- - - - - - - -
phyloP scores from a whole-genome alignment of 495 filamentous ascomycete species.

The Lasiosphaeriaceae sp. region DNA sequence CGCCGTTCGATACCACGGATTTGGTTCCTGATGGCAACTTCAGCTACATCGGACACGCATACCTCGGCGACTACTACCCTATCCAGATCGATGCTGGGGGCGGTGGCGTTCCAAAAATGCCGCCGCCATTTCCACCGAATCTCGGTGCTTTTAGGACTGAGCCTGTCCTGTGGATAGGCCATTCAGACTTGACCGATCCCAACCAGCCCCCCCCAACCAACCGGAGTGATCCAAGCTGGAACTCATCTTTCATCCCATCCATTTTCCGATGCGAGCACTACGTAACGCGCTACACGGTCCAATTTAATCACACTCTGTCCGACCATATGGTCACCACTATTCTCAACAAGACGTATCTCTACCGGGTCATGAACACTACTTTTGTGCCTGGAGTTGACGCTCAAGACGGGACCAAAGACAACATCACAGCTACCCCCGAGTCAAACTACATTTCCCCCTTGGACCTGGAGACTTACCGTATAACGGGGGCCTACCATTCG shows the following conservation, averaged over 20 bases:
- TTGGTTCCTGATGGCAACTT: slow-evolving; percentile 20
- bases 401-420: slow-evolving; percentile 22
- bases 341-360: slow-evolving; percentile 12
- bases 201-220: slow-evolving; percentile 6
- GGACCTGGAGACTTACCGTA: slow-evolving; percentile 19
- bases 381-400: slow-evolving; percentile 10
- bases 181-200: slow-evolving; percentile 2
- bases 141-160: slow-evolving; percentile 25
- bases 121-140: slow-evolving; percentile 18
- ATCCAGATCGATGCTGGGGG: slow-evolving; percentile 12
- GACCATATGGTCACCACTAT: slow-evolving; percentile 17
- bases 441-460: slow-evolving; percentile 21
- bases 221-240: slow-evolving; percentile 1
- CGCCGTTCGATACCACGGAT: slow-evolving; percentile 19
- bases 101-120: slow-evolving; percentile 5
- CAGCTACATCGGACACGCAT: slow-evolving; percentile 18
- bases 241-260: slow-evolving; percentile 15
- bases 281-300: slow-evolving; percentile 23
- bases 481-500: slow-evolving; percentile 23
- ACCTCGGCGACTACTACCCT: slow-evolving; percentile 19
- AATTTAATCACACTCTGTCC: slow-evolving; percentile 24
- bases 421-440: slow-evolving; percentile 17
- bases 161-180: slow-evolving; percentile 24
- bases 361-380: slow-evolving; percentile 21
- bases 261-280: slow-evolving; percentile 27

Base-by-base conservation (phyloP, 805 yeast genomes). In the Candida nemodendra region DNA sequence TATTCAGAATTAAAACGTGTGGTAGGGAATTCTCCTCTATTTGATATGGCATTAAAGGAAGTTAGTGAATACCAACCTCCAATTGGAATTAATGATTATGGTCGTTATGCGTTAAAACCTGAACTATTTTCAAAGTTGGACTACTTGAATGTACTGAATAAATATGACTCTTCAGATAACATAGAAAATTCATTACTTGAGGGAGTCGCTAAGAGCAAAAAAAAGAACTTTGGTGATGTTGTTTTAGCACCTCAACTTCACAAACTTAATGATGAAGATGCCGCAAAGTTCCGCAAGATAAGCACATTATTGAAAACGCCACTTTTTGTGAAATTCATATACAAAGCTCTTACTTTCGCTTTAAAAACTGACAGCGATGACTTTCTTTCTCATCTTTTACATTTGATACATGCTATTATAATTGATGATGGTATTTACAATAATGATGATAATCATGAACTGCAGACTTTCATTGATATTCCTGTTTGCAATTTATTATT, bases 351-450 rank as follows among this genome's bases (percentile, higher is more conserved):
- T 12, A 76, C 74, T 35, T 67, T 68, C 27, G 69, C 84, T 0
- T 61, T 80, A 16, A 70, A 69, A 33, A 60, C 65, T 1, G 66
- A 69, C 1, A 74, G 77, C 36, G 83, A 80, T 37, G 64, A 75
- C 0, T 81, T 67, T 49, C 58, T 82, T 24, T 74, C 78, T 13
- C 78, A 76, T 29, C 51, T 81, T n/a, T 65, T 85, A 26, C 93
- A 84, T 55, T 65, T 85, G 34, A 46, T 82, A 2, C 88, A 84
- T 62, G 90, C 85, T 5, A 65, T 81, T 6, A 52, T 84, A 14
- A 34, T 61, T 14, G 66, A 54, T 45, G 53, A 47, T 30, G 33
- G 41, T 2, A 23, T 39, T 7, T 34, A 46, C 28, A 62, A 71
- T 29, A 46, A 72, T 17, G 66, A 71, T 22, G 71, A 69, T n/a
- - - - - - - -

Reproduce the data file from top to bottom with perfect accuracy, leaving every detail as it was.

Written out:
phyloP scores from a whole-genome alignment of 495 filamentous ascomycete species.

The Lasiosphaeriaceae sp. region DNA sequence CGCCGTTCGATACCACGGATTTGGTTCCTGATGGCAACTTCAGCTACATCGGACACGCATACCTCGGCGACTACTACCCTATCCAGATCGATGCTGGGGGCGGTGGCGTTCCAAAAATGCCGCCGCCATTTCCACCGAATCTCGGTGCTTTTAGGACTGAGCCTGTCCTGTGGATAGGCCATTCAGACTTGACCGATCCCAACCAGCCCCCCCCAACCAACCGGAGTGATCCAAGCTGGAACTCATCTTTCATCCCATCCATTTTCCGATGCGAGCACTACGTAACGCGCTACACGGTCCAATTTAATCACACTCTGTCCGACCATATGGTCACCACTATTCTCAACAAGACGTATCTCTACCGGGTCATGAACACTACTTTTGTGCCTGGAGTTGACGCTCAAGACGGGACCAAAGACAACATCACAGCTACCCCCGAGTCAAACTACATTTCCCCCTTGGACCTGGAGACTTACCGTATAACGGGGGCCTACCATTCG shows the following conservation, averaged over 20 bases:
- TTGGTTCCTGATGGCAACTT: slow-evolving; percentile 20
- bases 401-420: slow-evolving; percentile 22
- bases 341-360: slow-evolving; percentile 12
- bases 201-220: slow-evolving; percentile 6
- GGACCTGGAGACTTACCGTA: slow-evolving; percentile 19
- bases 381-400: slow-evolving; percentile 10
- bases 181-200: slow-evolving; percentile 2
- bases 141-160: slow-evolving; percentile 25
- bases 121-140: slow-evolving; percentile 18
- ATCCAGATCGATGCTGGGGG: slow-evolving; percentile 12
- GACCATATGGTCACCACTAT: slow-evolving; percentile 17
- bases 441-460: slow-evolving; percentile 21
- bases 221-240: slow-evolving; percentile 1
- CGCCGTTCGATACCACGGAT: slow-evolving; percentile 19
- bases 101-120: slow-evolving; percentile 5
- CAGCTACATCGGACACGCAT: slow-evolving; percentile 18
- bases 241-260: slow-evolving; percentile 15
- bases 281-300: slow-evolving; percentile 23
- bases 481-500: slow-evolving; percentile 23
- ACCTCGGCGACTACTACCCT: slow-evolving; percentile 19
- AATTTAATCACACTCTGTCC: slow-evolving; percentile 24
- bases 421-440: slow-evolving; percentile 17
- bases 161-180: slow-evolving; percentile 24
- bases 361-380: slow-evolving; percentile 21
- bases 261-280: slow-evolving; percentile 27

Base-by-base conservation (phyloP, 805 yeast genomes). In the Candida nemodendra region DNA sequence TATTCAGAATTAAAACGTGTGGTAGGGAATTCTCCTCTATTTGATATGGCATTAAAGGAAGTTAGTGAATACCAACCTCCAATTGGAATTAATGATTATGGTCGTTATGCGTTAAAACCTGAACTATTTTCAAAGTTGGACTACTTGAATGTACTGAATAAATATGACTCTTCAGATAACATAGAAAATTCATTACTTGAGGGAGTCGCTAAGAGCAAAAAAAAGAACTTTGGTGATGTTGTTTTAGCACCTCAACTTCACAAACTTAATGATGAAGATGCCGCAAAGTTCCGCAAGATAAGCACATTATTGAAAACGCCACTTTTTGTGAAATTCATATACAAAGCTCTTACTTTCGCTTTAAAAACTGACAGCGATGACTTTCTTTCTCATCTTTTACATTTGATACATGCTATTATAATTGATGATGGTATTTACAATAATGATGATAATCATGAACTGCAGACTTTCATTGATATTCCTGTTTGCAATTTATTATT, bases 351-450 rank as follows among this genome's bases (percentile, higher is more conserved):
- T 12, A 76, C 74, T 35, T 67, T 68, C 27, G 69, C 84, T 0
- T 61, T 80, A 16, A 70, A 69, A 33, A 60, C 65, T 1, G 66
- A 69, C 1, A 74, G 77, C 36, G 83, A 80, T 37, G 64, A 75
- C 0, T 81, T 67, T 49, C 58, T 82, T 24, T 74, C 78, T 13
- C 78, A 76, T 29, C 51, T 81, T n/a, T 65, T 85, A 26, C 93
- A 84, T 55, T 65, T 85, G 34, A 46, T 82, A 2, C 88, A 84
- T 62, G 90, C 85, T 5, A 65, T 81, T 6, A 52, T 84, A 14
- A 34, T 61, T 14, G 66, A 54, T 45, G 53, A 47, T 30, G 33
- G 41, T 2, A 23, T 39, T 7, T 34, A 46, C 28, A 62, A 71
- T 29, A 46, A 72, T 17, G 66, A 71, T 22, G 71, A 69, T n/a